“Cases in communities like Norton are higher because of outbreaks in jails and nursing homes, but there is also wider community spread,” she had said. “Outbreaks are not isolated incidents.”
Community spread is “the top predicator” of Covid-19 outbreaks in nursing homes, the American Health Care Association (AHCA) and National Center for Assisted Living (NCAL) wrote to CNN in an email.
“The virus’ ability to spread through asymptomatic and pre-symptomatic carriers makes it extremely difficult to prevent it from getting into our facilities when there is high spread in the surrounding community,”AHCA/NCAL wrote.
“Rural areas are seeing higher COVID rates and, unfortunately, many individuals in these communities are not following CDC guidance on wearing masks and practicing social distancing,” it said.
In facilities, some failed to wear masks
An October report from the Centers for Medicare & Medicaid Services (CMS) alleged failures by the Andbe Home which placed “residents in immediate jeopardy.” The report said staff members didn’t wear masks at all times and at least one was seen with their mask “pulled down around their chin.” Infected residents were found to be living with Covid-19 negative roommates with “only a curtain between them,” the report alleged, and communal dining did not stop until two days after the facility’s first positive antigen tests in residents.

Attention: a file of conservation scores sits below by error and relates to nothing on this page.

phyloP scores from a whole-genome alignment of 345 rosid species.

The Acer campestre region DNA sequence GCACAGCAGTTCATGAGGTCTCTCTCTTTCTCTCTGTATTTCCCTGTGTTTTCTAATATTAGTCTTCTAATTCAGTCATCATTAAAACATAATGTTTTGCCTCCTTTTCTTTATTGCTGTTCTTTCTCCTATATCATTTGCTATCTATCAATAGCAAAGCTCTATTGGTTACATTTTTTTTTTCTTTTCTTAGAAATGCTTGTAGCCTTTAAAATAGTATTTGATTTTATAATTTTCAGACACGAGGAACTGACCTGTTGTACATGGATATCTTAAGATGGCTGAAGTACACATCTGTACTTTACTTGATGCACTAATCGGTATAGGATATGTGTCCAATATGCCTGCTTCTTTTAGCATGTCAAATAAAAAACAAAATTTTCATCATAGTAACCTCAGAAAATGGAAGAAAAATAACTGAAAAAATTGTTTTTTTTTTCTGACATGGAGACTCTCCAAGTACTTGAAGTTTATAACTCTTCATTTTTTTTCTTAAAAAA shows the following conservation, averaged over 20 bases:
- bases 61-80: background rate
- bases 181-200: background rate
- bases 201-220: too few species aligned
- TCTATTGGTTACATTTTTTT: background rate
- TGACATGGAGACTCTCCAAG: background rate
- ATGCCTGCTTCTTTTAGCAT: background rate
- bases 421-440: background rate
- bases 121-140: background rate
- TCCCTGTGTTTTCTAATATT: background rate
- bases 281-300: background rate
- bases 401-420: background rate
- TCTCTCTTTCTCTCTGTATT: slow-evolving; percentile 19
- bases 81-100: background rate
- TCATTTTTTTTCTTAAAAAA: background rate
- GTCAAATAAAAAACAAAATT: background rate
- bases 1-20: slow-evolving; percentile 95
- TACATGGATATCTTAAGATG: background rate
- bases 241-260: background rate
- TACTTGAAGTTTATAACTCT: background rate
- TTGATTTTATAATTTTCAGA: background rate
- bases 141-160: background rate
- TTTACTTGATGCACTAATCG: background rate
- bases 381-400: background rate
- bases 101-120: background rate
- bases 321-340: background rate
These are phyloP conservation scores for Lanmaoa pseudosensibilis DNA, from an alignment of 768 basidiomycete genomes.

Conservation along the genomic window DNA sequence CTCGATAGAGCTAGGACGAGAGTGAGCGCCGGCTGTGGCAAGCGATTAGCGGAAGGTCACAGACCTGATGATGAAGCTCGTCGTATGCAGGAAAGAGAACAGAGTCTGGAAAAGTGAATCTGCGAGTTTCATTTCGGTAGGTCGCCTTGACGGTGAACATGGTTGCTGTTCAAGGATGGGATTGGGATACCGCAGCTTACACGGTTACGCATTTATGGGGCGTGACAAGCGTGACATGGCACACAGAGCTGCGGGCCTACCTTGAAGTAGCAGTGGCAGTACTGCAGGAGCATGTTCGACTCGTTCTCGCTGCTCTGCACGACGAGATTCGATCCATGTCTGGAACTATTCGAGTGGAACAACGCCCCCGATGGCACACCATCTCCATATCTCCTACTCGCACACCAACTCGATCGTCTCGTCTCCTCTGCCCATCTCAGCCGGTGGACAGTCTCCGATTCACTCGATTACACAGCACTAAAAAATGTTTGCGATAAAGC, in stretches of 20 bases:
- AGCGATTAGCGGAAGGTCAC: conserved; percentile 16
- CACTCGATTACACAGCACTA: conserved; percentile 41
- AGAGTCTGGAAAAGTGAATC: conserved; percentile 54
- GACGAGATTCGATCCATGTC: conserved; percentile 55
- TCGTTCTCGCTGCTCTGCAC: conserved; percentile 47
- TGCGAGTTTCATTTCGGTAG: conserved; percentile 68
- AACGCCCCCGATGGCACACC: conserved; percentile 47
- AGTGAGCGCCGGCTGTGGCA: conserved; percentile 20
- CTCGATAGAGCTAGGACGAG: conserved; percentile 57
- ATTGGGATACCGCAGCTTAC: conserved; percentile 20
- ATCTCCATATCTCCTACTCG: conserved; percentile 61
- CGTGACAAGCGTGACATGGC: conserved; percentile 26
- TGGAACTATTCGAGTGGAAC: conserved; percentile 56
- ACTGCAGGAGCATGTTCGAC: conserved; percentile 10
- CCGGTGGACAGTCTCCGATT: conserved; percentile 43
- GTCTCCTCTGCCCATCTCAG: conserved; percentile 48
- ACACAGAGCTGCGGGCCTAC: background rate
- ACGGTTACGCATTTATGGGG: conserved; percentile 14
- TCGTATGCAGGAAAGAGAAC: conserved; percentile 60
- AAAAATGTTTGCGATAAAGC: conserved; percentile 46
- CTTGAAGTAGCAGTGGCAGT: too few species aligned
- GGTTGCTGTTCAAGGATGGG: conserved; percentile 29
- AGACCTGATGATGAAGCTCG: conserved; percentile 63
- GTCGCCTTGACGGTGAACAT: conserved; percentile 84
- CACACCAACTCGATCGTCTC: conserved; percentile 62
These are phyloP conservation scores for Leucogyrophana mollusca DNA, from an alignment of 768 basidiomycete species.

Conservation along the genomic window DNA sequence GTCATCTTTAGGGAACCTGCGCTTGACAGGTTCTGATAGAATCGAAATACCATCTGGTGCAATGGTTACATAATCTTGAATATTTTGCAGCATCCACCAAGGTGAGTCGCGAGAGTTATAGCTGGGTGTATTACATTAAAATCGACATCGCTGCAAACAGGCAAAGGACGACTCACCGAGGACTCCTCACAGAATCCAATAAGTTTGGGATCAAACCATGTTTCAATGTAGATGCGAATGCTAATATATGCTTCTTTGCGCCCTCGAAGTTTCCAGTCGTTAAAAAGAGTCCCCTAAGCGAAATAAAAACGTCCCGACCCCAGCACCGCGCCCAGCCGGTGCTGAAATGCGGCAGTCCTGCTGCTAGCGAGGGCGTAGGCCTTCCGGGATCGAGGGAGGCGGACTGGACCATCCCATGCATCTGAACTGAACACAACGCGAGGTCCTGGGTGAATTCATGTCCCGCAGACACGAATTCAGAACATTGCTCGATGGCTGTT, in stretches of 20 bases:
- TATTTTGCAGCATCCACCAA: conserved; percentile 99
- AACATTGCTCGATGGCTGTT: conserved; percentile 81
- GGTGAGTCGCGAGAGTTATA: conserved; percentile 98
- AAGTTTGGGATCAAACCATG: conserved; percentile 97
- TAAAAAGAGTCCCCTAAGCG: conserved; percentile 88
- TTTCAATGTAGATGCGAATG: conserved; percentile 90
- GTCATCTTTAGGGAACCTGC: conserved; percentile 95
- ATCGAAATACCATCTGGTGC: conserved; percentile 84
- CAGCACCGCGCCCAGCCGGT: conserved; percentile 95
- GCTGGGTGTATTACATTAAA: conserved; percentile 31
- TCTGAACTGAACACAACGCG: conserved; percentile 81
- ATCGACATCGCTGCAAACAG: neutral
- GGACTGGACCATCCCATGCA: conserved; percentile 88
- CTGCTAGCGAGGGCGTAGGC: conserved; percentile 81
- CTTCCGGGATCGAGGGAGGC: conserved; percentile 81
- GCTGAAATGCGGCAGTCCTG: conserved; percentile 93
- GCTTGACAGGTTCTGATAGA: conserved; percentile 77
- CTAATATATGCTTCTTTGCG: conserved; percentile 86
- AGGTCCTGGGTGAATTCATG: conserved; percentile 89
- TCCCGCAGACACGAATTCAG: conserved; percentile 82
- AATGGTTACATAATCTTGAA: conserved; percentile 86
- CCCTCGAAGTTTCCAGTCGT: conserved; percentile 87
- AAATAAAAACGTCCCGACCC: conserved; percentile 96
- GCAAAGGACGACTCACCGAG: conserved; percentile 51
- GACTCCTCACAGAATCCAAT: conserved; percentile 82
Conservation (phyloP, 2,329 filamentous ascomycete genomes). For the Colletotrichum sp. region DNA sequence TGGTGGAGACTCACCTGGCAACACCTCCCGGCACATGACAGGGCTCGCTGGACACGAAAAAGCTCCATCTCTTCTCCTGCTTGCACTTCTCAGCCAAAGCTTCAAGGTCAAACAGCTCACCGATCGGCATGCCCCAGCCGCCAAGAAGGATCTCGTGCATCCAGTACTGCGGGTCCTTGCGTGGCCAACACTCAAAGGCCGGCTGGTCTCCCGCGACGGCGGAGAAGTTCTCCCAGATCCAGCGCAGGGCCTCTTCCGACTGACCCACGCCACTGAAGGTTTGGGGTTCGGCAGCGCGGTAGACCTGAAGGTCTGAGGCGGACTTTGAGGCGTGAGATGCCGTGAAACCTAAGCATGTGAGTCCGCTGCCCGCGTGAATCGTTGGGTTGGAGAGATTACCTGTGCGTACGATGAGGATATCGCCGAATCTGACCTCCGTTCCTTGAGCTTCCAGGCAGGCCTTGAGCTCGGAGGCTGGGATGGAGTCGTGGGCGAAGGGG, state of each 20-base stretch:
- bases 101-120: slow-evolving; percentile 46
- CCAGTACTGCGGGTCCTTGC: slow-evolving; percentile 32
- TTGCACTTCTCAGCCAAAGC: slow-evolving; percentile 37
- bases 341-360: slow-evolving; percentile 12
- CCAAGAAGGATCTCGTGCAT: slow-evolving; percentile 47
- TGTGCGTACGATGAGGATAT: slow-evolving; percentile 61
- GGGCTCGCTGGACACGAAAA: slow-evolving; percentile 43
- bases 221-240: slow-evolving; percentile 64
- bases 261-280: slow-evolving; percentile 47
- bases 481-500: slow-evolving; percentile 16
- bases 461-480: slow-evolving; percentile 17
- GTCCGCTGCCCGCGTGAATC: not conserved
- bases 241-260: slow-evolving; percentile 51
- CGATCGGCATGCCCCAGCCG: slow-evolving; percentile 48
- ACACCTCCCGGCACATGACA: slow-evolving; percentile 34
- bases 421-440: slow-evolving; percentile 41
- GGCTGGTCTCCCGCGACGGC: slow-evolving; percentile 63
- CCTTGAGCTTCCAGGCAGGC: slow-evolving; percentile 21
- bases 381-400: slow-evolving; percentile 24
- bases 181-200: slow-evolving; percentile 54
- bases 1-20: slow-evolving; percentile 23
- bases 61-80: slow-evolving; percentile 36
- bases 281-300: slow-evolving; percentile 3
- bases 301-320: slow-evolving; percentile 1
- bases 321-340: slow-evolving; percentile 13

Some of the findings echoed a similar report released by CMS five months earlier. State investigators in May had found the home failed “to have staff wear face coverings while in the facility, failed to develop COVID-19 policies and procedures, and failed to educate staff on how to prevent the development and transmission of COVID-19.”
A May 15 Facebook post from the nursing home said staff weren’t wearing masks to conserve “our limited supply in case we would have cases in house.”
“This meets the requirements as directed by our state governing agent,” the post read. “We love our residents and are doing the best we can to take care of them.”
Of the 61 residents who tested positive since October, a total of 21 residents have died. Forty have recovered while one resident remained hospitalized for a non-Covid-19 related reason, Mapes told CNN on November 23.
“Every time I look at the numbers of those who we have lost… I am struck by the fact that each represents an individual person, with a life and a history, and connections to other people,” Mapes wrote to CNN earlier in November. “Please know what a sad time this has been for our staff, and that we have mourned every life lost.”
Throughout the pandemic, Mapes had said in an initial email, “We have strived to be in compliance with guidelines issued by CMS, the CDC and the state.”
Following the outbreak, Mapes said the home was assigned temporary new management and that new measures, including a strict no in-person visitation policy, were in place.